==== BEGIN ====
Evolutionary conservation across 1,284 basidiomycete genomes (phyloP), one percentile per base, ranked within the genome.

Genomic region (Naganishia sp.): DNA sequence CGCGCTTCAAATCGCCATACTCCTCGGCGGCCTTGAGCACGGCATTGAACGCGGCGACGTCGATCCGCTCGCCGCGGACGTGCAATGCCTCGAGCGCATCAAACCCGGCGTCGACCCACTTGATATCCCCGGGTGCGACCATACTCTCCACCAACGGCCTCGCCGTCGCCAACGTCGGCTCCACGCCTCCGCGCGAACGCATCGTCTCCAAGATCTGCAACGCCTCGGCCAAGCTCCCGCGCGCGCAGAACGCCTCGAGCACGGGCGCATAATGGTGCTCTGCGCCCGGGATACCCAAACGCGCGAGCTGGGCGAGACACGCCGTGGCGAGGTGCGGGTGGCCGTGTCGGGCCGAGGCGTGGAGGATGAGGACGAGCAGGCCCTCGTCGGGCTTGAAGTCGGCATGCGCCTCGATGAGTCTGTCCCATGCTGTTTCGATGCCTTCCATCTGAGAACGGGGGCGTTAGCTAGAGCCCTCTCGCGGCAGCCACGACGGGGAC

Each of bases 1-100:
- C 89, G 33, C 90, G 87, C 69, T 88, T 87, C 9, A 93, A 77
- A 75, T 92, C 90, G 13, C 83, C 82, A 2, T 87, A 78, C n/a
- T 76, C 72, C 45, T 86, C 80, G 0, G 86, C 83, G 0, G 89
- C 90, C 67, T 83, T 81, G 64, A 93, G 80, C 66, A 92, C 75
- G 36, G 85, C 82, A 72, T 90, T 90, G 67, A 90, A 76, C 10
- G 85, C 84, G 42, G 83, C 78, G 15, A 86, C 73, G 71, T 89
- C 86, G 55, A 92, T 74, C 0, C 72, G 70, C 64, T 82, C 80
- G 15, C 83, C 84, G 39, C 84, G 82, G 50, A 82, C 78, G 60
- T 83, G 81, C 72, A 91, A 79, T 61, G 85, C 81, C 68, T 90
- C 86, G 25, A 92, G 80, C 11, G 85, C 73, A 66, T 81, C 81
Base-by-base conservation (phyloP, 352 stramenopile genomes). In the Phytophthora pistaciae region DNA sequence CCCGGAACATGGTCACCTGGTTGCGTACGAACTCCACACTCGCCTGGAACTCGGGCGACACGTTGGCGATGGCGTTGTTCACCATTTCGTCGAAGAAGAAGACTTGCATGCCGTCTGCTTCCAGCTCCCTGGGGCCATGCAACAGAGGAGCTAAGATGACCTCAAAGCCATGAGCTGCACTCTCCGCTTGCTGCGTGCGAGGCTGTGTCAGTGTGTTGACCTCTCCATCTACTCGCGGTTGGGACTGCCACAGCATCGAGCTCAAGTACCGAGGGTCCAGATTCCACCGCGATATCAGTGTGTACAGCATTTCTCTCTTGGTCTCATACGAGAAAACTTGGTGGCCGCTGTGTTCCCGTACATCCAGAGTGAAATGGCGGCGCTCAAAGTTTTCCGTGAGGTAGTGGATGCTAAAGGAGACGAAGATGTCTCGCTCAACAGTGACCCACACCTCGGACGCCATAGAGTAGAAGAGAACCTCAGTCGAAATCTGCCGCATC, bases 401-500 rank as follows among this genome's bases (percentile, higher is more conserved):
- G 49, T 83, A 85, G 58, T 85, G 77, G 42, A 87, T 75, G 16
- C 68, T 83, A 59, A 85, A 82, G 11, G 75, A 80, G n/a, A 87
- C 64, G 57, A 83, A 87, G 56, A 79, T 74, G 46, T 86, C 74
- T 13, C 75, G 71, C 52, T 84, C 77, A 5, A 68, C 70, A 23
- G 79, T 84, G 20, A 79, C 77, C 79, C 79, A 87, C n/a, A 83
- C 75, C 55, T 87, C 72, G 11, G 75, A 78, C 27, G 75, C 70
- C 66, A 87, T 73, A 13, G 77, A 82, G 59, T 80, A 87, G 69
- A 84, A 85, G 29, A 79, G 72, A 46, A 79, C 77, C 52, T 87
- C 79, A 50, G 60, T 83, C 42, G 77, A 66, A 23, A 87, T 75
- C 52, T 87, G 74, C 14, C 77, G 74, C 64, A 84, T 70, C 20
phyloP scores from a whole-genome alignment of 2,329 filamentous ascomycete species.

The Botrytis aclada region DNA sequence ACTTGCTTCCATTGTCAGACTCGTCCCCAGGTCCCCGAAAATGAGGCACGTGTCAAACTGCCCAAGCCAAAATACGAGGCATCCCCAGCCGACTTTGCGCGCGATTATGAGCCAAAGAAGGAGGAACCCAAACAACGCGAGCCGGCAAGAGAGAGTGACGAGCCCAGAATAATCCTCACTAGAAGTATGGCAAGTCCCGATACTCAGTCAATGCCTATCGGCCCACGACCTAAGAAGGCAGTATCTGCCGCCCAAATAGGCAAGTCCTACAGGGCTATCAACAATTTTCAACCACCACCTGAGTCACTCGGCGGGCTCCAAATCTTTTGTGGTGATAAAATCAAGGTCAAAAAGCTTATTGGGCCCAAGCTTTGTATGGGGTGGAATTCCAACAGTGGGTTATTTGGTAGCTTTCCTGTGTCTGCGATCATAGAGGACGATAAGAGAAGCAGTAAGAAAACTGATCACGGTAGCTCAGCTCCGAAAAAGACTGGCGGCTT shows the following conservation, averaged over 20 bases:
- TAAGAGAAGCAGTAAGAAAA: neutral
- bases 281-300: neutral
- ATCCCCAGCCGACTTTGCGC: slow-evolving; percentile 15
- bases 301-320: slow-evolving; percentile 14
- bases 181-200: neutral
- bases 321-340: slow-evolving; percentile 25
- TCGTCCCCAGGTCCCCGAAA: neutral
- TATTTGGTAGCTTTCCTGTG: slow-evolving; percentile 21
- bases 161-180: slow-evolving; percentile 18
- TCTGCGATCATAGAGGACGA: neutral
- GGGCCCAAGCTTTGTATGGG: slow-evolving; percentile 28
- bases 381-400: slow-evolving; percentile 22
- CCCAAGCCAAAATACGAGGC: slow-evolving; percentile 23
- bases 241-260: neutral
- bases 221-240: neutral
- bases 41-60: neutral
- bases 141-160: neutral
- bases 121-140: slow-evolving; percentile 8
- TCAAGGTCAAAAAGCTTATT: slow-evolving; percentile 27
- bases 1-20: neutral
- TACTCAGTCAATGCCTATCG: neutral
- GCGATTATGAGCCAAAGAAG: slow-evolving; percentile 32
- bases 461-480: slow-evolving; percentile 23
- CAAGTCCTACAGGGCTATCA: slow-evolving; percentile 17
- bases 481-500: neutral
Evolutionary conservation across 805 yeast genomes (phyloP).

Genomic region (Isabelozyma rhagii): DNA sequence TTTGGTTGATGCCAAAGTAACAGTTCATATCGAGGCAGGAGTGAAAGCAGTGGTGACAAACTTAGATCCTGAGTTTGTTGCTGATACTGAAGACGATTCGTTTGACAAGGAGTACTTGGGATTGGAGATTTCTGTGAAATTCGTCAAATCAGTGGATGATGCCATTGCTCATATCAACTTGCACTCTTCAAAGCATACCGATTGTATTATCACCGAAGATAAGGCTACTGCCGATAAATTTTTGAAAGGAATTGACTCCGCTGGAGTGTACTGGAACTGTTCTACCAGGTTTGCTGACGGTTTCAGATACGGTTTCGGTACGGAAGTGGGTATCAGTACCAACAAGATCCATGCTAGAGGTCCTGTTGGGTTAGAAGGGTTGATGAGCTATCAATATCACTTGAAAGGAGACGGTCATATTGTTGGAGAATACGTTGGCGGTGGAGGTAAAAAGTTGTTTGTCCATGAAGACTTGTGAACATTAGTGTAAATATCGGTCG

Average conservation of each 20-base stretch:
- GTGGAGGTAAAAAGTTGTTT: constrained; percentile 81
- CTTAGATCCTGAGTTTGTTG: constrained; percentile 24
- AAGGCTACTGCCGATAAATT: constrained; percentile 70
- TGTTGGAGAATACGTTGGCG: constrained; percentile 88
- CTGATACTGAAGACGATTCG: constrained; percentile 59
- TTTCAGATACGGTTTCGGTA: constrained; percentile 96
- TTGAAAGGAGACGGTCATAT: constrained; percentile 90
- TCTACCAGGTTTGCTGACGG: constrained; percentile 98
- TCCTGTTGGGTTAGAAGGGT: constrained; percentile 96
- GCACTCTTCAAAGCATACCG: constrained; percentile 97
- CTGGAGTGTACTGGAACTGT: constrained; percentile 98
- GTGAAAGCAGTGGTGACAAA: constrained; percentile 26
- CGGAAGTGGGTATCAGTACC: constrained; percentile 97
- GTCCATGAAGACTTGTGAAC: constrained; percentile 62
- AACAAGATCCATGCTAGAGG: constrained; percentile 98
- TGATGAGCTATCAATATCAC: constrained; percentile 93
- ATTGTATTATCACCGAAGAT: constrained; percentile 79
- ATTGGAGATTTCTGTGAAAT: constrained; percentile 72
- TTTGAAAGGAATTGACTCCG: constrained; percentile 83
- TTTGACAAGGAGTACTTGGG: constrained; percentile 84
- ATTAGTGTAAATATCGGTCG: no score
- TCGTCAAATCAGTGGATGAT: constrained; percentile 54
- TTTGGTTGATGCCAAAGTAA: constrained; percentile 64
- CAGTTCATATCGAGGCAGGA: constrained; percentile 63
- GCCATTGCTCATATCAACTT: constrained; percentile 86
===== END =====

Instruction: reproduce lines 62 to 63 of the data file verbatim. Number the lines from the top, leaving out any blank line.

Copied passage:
- TCTACCAGGTTTGCTGACGG: constrained; percentile 98
- TCCTGTTGGGTTAGAAGGGT: constrained; percentile 96